Know the Law Regarding Union Organizing

The National Labor Relations Act (NLRA) is the federal law that governs the relationship between unions and private employers. It does not generally cover public employers or public employees. When a union seeks to represent employees, whether in the private or public sector, the union engages in an “organizing” campaign, where it tries to organize the workforce into a bargaining unit of persons for whom the union is authorized to negotiate with the employer to determine the wages, hours and other terms and conditions of the workers’ employment.

Q: What are Section 7 rights?
A: Section 7 of the NLRA gives employees the right to form, join, or assist labor organizations and to choose a representative to collectively bargain on their behalf. Section 7 also gives employees the right to refrain from engaging in such activity, for the most part.

Within reason, Section 7 is broadly interpreted by the National Labor Relations Board (the government administrative agency that enforces the NLRA); therefore, nearly anything that affects a term or condition of employment is protected under Section 7. Employers must be careful in drafting and enforcing policies that do not restrict the employees’ Section 7 rights. Employers should also be careful about changing policies or enforcement of their policies during a union organizing campaign, as such changes may result in charges being filed against the employer by the organizing union.

Q: What are authorization cards?
A: An authorization card is a legal document signed by an employee to allow the union to act on his or her behalf for collective bargaining. An authorization card is a legal contract that may ultimately require an employee to pay union dues and subject an employee to the union’s constitution and by-laws. A signed authorization card is not the same thing as a “yes” vote in a union election. Instead, a union will typically secure signed authorization cards from employees as part of an organizing campaign to secure an NLRB-conducted election, at which each employee can vote “yes” or “no” for representation, without regard to whether he or she signed an authorization card. A union can also use signed authorization cards to ask an employer to voluntarily recognize the union. The cards are used to demonstrate that employees want union representation. The authorization cards have no legal effect until either the NLRB recognizes the union as the collective bargaining representative, through the NLRB election process, or the employer voluntarily recognizes the union as the collective bargaining representative. An employer cannot discriminate against an employee for signing an authorization card.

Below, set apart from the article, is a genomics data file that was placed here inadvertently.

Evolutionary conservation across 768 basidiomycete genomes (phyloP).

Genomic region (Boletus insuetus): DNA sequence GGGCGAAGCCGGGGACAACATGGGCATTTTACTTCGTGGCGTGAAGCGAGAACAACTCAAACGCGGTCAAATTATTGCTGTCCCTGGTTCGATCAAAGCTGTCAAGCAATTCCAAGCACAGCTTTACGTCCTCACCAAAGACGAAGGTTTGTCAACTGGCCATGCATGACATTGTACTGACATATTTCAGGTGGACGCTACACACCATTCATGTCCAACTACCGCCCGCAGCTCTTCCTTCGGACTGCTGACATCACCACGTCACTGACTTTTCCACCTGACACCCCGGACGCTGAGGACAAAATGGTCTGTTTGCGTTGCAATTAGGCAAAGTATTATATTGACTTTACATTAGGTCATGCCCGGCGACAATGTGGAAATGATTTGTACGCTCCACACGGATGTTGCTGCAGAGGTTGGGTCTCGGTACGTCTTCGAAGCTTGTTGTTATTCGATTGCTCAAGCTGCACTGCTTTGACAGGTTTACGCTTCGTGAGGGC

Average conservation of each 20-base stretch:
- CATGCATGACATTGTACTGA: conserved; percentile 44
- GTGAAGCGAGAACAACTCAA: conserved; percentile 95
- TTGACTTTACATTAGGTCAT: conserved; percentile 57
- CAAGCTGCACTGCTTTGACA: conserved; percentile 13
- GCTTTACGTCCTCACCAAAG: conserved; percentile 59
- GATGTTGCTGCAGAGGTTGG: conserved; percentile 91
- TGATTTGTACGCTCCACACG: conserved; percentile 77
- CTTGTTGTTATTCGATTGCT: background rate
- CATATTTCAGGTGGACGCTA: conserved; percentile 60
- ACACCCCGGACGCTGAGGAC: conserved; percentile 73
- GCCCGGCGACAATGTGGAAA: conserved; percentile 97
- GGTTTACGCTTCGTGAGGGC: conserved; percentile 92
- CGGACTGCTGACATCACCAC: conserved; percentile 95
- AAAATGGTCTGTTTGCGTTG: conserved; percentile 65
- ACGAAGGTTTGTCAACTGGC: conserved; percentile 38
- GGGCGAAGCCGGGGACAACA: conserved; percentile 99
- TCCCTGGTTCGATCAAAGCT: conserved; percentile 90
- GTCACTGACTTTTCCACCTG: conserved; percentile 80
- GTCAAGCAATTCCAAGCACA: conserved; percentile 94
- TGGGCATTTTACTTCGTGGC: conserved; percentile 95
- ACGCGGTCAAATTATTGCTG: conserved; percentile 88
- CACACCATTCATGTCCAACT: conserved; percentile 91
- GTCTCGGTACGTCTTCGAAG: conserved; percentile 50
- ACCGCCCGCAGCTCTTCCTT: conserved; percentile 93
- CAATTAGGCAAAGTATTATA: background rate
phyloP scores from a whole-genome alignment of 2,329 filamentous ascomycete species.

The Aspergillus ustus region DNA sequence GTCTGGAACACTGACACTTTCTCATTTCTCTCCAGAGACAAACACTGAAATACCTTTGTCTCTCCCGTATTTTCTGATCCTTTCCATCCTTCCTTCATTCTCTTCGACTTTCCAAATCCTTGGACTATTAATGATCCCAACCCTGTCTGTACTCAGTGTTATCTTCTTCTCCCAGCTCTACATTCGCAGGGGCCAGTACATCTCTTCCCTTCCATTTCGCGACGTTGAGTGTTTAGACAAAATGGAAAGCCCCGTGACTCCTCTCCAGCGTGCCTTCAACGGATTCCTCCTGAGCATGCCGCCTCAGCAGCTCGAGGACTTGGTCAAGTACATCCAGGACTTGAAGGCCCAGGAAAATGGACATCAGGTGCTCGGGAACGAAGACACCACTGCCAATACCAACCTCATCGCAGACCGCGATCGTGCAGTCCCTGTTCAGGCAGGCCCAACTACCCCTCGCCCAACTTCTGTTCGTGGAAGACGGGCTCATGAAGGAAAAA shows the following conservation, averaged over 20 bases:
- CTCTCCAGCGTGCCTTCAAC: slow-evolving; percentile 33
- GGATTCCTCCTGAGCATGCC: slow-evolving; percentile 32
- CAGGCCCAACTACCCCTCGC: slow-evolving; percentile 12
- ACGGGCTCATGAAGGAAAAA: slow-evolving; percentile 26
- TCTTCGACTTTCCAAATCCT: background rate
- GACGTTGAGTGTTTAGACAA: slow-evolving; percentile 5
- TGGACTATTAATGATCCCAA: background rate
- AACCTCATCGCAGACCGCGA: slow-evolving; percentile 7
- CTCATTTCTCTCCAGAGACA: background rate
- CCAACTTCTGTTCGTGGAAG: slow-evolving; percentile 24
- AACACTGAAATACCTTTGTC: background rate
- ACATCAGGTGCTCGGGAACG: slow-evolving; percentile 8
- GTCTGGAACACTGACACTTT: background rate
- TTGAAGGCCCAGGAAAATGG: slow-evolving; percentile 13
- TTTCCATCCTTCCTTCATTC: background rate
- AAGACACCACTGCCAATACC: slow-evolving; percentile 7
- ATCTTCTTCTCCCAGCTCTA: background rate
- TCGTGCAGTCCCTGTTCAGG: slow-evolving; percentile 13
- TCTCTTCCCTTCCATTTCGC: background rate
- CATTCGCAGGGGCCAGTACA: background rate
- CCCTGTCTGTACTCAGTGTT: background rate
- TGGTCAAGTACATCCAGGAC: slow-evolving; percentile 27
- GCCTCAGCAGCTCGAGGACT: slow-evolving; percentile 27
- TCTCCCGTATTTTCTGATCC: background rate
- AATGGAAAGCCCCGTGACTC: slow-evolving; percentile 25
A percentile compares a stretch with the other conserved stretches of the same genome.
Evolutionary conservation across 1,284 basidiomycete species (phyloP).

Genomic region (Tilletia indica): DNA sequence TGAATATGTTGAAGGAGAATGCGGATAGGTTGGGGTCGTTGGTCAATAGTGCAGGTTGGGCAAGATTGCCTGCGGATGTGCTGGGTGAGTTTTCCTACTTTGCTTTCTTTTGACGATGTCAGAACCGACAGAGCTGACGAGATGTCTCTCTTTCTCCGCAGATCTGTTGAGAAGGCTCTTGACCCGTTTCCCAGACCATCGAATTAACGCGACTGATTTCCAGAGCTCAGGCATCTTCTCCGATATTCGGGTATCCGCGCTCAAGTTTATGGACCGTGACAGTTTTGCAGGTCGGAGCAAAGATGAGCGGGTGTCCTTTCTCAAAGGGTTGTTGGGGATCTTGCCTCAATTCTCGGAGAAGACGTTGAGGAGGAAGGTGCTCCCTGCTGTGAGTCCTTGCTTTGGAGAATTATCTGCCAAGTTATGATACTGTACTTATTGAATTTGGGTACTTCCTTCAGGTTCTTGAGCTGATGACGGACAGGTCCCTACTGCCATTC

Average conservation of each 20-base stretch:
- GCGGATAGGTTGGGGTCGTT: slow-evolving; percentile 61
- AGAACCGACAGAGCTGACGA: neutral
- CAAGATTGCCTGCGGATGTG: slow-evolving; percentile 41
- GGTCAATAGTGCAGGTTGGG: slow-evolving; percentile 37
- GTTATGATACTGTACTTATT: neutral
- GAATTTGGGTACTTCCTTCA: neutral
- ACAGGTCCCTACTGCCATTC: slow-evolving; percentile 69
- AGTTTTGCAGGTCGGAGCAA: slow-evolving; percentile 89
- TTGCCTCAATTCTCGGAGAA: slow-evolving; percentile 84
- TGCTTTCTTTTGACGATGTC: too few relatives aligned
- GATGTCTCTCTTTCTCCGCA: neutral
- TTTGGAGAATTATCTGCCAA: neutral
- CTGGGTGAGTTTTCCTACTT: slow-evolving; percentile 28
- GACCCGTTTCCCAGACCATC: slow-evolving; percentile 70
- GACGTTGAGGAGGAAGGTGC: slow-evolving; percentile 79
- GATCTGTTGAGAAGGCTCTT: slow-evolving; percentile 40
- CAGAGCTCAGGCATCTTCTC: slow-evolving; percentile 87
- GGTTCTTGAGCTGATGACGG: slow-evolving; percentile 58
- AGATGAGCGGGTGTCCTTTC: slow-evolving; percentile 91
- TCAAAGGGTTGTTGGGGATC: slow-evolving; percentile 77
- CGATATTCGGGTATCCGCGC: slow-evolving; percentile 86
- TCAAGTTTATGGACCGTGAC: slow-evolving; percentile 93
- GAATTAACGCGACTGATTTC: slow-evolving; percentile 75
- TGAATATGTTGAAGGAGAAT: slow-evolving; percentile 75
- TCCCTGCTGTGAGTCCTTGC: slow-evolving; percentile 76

Q: Does it cost money to belong to a union?
A: Yes; if an employee seeks to become a union member, there is typically an initiation fee, monthly dues, and possible assessments and fines. A union’s largest—and sometimes only—source of income is dues. A union cannot promise to waive fees in exchange for an employee’s “yes” vote during an organizing campaign. 

Q: Can a union guarantee better wages or benefits?
A: No. Employees who elect to have a union represent them have an opportunity to bargain for higher wages, better benefits, and more employee-friendly terms and conditions of employment. However, an employer is under no obligation to agree to a union’s proposals or to grant concessions to the union. The employer is only required to bargain in good faith with the union. Bargaining is a “two-way street.” During negotiations, employees’ wages and benefits can go up, down, or stay the same. The NLRA does not require the union or the employer to agree to anything—only to bargain with each other in good faith.

Q: Are there restrictions on what a supervising member of a company’s management team is allowed to do to influence employees during a union organizing campaign?
A: Yes. An easy way to remember what a supervisor cannot do is to think of the acronym “TIPS,” which stands for Threaten, Interrogate, Promise and Surveillance.

Supervisors are not allowed to threaten employees that adverse employment action will occur if they vote for a union. Supervisors cannot interrogate (ask questions of) lower-level employees regarding their opinion about unions or whether those employees will vote for or against the union. Supervisors cannot promise benefits in exchange for a vote against unionization. Lastly, supervisors cannot spy on lower-level employees in an effort to ascertain employees’ stance regarding unionization.

However, supervisors are allowed to express facts, opinions, and give factual accounts of union experiences to lower-level employees without violating the law.  


This “Law You Can Use” column was provided by the Ohio State Bar Association. It was originally prepared by Columbus attorney Matthew Austin and updated by Toledo attorney Marilyn L. Widman of Widman & Franklin LLC.​​

Articles appearing in this column are intended to provide broad, general information about the law. This article is not intended to be legal advice. Before applying this information to a specific legal problem, readers are urged to seek advice from a licensed attorney.



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